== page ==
Norges Bank recommends lower tax on income from employment
Norges Bank supports the proposal for a system with a flatter tax, but is of the view that this should be based on a reduction in the tax on income from employment. This is the view expressed in the central bank's consultative statement to the Ministry of Finance on the report from the expert committee that has evaluated a more proportional tax system (NOU 1999: 7 "Flatter tax").
The committee has assessed various models for a flatter tax based, in part, on the objective of promoting higher value added and a simpler tax system, on the assumption of revenue neutrality. The committee has proposed simplifications that may reduce the administrative costs of the tax system. This applies, for example, to the proposed reduction in the surtax on higher incomes. A reduction in the difference between the highest marginal tax rate applied to income from employment and capital income will reduce the incentives for using resources with a view to redefining income from employment as capital income. Moreover, a high marginal tax on income from employment may result in substantial efficiency losses for the economy as a whole in that it creates a wedge between the amount received by the taxpayer and the value created for society.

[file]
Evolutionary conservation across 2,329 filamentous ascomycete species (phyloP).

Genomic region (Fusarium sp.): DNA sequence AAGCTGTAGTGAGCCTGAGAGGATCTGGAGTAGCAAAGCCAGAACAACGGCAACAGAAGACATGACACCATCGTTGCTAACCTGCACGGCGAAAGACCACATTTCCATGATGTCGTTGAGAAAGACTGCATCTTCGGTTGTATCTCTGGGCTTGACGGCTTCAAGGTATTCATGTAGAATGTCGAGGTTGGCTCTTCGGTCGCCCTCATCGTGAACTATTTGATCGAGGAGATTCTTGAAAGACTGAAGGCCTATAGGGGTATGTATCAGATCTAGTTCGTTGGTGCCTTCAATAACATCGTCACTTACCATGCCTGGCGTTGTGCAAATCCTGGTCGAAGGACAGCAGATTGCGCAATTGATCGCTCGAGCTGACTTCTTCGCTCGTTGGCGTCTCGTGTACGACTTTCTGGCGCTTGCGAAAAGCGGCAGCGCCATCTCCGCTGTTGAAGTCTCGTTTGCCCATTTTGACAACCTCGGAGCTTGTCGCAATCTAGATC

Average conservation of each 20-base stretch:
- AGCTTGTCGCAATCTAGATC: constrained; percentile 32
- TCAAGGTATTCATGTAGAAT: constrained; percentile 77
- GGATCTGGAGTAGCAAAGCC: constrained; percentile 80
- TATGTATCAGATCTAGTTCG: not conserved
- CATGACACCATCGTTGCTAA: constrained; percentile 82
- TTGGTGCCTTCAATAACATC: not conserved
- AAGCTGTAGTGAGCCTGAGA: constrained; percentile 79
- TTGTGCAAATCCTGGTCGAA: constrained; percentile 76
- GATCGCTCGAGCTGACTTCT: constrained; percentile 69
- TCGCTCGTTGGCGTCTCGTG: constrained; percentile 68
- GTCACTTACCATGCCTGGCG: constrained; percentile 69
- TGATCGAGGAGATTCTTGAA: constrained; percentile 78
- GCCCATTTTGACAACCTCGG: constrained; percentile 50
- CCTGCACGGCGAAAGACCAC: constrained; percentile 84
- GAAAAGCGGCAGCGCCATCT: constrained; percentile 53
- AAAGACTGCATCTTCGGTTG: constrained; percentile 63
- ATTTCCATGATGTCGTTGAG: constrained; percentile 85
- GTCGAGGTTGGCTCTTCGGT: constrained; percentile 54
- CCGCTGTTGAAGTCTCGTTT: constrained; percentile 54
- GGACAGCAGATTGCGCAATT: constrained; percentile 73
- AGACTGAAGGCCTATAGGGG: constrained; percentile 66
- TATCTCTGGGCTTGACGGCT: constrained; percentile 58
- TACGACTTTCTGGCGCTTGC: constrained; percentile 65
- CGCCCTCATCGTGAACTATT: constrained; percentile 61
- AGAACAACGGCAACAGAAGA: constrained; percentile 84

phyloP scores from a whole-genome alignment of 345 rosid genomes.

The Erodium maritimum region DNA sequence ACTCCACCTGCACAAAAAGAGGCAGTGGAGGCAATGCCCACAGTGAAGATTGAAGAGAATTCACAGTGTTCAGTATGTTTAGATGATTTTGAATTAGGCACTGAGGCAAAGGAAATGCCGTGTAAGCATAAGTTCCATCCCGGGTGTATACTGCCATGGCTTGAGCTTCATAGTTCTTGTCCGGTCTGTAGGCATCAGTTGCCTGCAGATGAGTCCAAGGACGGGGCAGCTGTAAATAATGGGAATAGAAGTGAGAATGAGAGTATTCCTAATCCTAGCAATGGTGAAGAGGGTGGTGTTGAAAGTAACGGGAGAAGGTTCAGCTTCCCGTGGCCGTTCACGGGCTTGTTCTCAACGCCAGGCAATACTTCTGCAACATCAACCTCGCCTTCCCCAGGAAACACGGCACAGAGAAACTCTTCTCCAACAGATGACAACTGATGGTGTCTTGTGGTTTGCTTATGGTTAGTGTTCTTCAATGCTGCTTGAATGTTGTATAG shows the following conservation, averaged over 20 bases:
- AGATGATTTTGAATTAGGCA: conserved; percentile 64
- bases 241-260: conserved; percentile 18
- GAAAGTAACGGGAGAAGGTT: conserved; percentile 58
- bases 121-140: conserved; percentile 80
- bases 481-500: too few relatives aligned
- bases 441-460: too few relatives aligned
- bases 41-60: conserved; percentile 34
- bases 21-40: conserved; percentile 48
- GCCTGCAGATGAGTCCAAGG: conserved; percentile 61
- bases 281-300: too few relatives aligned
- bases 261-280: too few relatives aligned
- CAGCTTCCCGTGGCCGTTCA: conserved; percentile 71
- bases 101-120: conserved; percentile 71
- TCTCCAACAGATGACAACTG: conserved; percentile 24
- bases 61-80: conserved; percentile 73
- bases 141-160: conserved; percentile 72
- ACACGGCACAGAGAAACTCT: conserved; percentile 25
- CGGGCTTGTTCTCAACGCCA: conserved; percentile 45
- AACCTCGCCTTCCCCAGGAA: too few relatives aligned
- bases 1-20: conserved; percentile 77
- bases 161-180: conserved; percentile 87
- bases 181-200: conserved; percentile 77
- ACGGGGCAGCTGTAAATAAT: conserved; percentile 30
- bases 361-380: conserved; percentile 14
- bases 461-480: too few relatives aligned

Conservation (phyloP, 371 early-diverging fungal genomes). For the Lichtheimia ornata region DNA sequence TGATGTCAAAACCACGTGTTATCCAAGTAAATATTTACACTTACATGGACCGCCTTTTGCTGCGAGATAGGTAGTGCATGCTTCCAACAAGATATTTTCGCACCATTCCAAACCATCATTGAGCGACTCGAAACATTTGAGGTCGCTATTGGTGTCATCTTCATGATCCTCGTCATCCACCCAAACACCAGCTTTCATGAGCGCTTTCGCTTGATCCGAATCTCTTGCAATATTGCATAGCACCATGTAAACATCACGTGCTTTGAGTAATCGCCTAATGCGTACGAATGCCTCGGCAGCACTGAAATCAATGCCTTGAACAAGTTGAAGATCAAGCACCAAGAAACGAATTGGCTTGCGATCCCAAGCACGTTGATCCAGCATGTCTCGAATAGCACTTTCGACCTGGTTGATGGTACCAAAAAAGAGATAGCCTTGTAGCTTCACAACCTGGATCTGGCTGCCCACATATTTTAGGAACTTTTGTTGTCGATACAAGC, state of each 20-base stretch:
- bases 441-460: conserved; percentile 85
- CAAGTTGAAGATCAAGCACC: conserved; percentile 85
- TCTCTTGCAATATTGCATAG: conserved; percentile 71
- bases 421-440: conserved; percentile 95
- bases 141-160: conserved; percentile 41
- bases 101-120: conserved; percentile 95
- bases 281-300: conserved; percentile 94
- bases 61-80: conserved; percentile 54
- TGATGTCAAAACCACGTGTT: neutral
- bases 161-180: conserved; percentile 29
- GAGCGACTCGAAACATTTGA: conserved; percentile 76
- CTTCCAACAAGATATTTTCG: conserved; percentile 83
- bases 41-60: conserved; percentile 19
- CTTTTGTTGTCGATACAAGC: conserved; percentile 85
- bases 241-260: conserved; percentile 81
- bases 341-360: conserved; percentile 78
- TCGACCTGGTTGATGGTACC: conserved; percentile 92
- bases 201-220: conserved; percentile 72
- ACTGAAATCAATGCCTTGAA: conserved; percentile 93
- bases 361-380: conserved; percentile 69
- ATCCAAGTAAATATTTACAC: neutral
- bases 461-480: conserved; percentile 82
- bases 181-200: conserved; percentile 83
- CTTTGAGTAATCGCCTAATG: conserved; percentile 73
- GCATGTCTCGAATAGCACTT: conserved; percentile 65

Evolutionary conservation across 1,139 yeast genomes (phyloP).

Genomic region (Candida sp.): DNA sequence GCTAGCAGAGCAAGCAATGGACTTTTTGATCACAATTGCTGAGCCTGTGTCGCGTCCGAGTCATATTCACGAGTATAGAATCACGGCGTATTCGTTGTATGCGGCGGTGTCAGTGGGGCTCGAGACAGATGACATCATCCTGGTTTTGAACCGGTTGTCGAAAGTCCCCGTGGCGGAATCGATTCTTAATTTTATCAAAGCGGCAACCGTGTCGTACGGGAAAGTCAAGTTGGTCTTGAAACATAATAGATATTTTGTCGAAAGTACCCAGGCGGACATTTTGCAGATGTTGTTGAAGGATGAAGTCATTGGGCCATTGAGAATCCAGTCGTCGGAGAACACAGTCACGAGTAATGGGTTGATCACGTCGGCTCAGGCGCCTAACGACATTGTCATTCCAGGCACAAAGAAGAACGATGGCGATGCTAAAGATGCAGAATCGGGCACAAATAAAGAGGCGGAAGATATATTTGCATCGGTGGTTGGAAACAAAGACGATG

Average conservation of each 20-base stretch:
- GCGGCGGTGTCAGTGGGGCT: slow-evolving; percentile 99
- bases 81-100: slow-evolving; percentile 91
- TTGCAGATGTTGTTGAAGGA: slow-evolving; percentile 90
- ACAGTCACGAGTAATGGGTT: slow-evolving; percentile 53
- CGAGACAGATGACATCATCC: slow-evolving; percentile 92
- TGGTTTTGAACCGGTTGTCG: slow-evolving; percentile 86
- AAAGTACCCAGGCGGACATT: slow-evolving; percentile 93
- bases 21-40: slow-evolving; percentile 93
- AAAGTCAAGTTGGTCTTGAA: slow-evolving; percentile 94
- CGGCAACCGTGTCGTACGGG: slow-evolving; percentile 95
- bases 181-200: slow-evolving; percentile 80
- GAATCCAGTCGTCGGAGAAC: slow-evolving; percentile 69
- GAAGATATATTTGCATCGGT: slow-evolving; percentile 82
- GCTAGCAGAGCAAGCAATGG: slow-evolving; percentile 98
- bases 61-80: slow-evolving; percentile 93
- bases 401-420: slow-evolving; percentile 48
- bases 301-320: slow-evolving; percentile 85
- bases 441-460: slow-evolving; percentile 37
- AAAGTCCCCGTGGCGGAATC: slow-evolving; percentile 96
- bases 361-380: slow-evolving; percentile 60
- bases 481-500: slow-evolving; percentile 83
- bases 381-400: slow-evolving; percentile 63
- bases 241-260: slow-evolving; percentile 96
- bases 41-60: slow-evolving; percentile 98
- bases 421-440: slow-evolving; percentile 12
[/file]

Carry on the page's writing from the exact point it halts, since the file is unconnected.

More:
Norges Bank concurs with the committee's view that it is important to reduce the difference between the tax on income from employment and capital income. The Bank finds, however, that this approach should be based on a reduction in the taxation of "personal income" and not a higher tax rate for "ordinary income" as proposed by the committee.
Norges Bank emphasises the importance of preserving the coherence of the tax system in accordance with the overriding principles underlying the tax reform of 1992. Norges Bank maintains that increased economic integration and the free movement of capital, labour, etc. between countries place clear constraints on the national taxation of capital. The Bank emphasises that enterprises' choice of location does not appear to have been sufficiently taken into account in the model on which the committee bases its recommendations.
With a revenue-neutral shift towards a more proportional tax system, the Bank points to broad tax bases, effective taxation of economic rent and indirect taxes that rectify market failures as important elements of a good tax system.
Executive Board member Lars Velsand agrees that the difference in the taxation of income from employment and capital income should be reduced, but is of the fundamental view that this should be based on an increase in the taxation of capital income. This member does not give his general support to the taxation of economic rent.
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